Florian Zeller’s emotional and difficult play, translated into English by Christopher Hampton, had its UK premiere in October 2014 at the Theatre Royal Bath.
Since then it has been to London on three occasions, and in all its versions Kenneth Cranham has been the cornerstone of the cast as André, the eighty-year old whose life starts to fracture because of the Alzheimer’s which causes his memory to fail. As he states himself at the devastating close of this 85 minute play, he is losing all his leaves. His is a towering masterclass in acting, destructive, playful, irritable, confused, and ultimately vulnerable and locked in his own collapsing universe.
Amanda Drew plays his daughter Anne, who may or may not be divorced, moving to London, living in her father’s flat, taking him into her own flat, or finding carers to help her cope with an increasingly difficult existence. It’s a nuanced performance
Rebecca Charles, who has been with the play since the start as well, appears as Anne, as a carer, as a nurse, as a face André clearly remembers, but from where? And Jade Williams remains as a sympathetic Laura, a young lady who jokes with a mischevious André in a moment of lucidity (although claiming he was once a tap dancer), but who also has a second where she cracks at a revelation about the unseen daughter, Elise (‘the one I love’, says André, in the presence of the long-suffering Anne).
Daniel Flynn and Brian Doherty round out the cast as men who may or may not be Anne’s husband Pierre or her boyfriend Antoine, or is it Pierre? They present an unsympathetic side of observers outside the immediate space, although whether simply frustrated or openly hostile is not clear.
I went to this with my husband, who was himself a carer for a parent with dementia. This play stirred some deep-seated memories, and he found it a disturbing and upsetting experience and said afterwards he would have walked out of the play had he felt able to do so. This is not a reflection on the quality of the production, just on how it made him feel on a personal level.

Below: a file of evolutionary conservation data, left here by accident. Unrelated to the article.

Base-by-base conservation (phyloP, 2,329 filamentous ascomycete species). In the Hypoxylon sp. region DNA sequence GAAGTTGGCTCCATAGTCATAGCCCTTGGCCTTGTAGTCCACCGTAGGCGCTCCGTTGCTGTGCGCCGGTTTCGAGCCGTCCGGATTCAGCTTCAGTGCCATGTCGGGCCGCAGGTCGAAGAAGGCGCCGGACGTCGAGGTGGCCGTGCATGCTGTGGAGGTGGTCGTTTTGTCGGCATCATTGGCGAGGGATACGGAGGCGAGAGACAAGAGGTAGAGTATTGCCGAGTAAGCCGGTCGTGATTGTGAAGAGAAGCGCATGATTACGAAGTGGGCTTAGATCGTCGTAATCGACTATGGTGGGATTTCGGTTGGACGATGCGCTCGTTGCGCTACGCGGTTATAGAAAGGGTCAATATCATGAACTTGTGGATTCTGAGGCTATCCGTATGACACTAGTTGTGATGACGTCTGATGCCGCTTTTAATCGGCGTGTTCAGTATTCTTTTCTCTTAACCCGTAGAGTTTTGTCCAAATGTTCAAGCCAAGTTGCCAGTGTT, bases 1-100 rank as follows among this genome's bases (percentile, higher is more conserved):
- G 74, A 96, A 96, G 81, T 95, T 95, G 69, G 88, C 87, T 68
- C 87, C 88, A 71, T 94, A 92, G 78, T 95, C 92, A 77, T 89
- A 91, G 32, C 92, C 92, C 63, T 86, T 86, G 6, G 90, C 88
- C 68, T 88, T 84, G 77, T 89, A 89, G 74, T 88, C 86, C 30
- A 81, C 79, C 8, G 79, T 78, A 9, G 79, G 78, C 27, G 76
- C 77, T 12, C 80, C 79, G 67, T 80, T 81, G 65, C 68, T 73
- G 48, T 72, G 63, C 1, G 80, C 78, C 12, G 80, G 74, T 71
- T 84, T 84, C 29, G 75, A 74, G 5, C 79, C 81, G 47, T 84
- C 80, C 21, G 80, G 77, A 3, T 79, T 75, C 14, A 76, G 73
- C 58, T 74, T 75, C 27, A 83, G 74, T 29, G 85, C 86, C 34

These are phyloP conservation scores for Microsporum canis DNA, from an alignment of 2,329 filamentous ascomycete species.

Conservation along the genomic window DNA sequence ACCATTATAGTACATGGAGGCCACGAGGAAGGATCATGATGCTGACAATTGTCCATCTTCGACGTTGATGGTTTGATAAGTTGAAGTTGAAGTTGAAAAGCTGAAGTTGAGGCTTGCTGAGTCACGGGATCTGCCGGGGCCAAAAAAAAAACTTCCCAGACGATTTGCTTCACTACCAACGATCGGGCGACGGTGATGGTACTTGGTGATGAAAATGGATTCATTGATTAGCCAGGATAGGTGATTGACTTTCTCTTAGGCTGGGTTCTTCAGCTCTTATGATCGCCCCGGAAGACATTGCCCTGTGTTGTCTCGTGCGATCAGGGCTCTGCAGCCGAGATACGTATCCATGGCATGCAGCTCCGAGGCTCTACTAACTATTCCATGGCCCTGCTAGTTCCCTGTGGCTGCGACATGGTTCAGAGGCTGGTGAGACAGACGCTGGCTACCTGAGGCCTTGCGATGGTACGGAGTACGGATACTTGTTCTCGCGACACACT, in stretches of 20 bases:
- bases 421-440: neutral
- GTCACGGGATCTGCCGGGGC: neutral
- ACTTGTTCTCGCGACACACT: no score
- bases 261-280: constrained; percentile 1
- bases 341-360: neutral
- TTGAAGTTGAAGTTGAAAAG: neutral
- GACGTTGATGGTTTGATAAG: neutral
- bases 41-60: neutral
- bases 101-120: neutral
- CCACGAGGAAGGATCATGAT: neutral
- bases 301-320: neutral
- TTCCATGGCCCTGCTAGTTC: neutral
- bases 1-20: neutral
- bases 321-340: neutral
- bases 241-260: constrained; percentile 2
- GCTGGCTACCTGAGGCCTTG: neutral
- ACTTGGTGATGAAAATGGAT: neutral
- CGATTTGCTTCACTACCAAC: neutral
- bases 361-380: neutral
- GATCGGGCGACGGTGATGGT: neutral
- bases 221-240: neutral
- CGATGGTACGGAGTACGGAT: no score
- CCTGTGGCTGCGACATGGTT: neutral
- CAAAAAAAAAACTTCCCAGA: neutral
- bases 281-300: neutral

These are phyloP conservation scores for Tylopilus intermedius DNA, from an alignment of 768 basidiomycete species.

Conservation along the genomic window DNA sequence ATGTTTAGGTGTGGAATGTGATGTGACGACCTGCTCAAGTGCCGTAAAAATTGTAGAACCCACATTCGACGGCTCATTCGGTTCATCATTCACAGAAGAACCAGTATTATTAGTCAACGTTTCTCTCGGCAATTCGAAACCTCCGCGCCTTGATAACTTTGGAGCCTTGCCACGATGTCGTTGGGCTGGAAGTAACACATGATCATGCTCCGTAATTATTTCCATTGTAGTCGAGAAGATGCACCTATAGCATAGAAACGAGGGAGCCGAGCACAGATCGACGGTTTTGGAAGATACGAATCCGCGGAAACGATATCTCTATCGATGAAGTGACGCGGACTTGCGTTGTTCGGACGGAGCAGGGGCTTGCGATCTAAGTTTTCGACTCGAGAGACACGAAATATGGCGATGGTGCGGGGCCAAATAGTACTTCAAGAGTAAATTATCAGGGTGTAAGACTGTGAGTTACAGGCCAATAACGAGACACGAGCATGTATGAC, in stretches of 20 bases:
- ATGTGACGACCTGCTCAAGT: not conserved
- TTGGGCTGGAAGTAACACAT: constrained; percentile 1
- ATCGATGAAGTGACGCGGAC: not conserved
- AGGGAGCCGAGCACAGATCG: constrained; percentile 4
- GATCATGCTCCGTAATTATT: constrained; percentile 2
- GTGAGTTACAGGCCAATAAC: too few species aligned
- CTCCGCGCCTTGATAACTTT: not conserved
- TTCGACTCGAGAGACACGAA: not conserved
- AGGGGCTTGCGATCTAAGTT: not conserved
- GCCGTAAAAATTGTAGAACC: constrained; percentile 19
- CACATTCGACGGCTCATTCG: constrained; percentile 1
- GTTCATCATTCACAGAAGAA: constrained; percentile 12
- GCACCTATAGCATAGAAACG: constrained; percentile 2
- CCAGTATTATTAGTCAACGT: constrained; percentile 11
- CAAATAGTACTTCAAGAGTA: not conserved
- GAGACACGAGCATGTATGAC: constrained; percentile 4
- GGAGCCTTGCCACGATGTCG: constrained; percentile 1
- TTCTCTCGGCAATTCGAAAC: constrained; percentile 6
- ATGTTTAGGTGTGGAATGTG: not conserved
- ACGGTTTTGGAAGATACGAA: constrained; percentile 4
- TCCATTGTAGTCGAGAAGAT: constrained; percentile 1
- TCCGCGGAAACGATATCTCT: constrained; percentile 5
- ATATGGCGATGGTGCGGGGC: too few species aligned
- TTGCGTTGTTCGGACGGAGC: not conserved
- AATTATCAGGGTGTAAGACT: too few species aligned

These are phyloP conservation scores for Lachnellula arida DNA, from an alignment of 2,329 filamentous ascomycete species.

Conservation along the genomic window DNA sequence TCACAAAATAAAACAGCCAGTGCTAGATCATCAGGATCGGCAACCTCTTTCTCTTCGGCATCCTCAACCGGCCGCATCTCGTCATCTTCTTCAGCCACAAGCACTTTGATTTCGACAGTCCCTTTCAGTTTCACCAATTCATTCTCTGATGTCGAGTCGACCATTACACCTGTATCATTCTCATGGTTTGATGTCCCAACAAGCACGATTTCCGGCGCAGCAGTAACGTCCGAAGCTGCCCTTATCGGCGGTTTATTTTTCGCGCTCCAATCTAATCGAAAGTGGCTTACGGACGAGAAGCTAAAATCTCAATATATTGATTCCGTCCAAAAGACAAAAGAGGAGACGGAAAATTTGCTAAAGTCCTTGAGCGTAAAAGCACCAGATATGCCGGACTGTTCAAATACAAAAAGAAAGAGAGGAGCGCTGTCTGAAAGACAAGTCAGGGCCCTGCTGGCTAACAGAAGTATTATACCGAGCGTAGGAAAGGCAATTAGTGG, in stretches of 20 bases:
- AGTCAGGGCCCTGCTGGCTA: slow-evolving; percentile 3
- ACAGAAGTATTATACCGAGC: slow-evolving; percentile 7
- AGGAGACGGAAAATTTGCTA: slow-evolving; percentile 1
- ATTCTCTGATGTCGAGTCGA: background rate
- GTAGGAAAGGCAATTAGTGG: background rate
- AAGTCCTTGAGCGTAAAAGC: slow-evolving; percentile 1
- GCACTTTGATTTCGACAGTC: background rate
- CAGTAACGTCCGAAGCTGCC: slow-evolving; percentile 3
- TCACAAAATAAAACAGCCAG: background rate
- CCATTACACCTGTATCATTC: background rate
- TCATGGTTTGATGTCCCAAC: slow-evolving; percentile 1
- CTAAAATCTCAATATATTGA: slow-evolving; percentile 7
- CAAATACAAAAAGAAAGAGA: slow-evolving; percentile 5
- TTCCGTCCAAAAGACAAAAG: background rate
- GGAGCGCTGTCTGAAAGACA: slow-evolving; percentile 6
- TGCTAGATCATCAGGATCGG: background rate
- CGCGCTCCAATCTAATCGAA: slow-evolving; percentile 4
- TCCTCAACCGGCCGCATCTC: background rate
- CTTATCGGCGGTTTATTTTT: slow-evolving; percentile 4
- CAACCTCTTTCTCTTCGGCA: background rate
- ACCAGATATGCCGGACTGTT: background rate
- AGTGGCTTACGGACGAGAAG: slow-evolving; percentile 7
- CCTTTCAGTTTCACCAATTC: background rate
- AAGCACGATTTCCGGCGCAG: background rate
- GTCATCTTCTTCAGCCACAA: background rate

For myself, with experience of a grandparent who was eventually put in a home when she could no longer look after herself or process her short-term memories, and with a parent who is increasingly frail and elderly, I found that many aspects of the play rang true and that the ultimate and inevitable conculsion was heartbreaking. It upset me for quite a while afterwards, which is a reflection on the quality of the cast and the writing, and the ability of both to reach across to engage and move an audience.
The sound and staging design uses the repetition and sticking of a musical coda to represent the mind of the central character, as indeed does the play itself, with scenes repeating with different focus, sometimes different actors playing the roles, and other interesting flourishes. Furniture disappears between scenes – indicating the loss of areas of the brain which happens during Alzheimer’s, perhaps, as well as highlighting the sense of confusion.
One of the reviews of this play called The Father ‘immersive theatre’, and I see what they mean. It should – and in our experience did – make an audience think and reflect, and to linger for longer than the short running time. I think it achieves both the aim and the definition.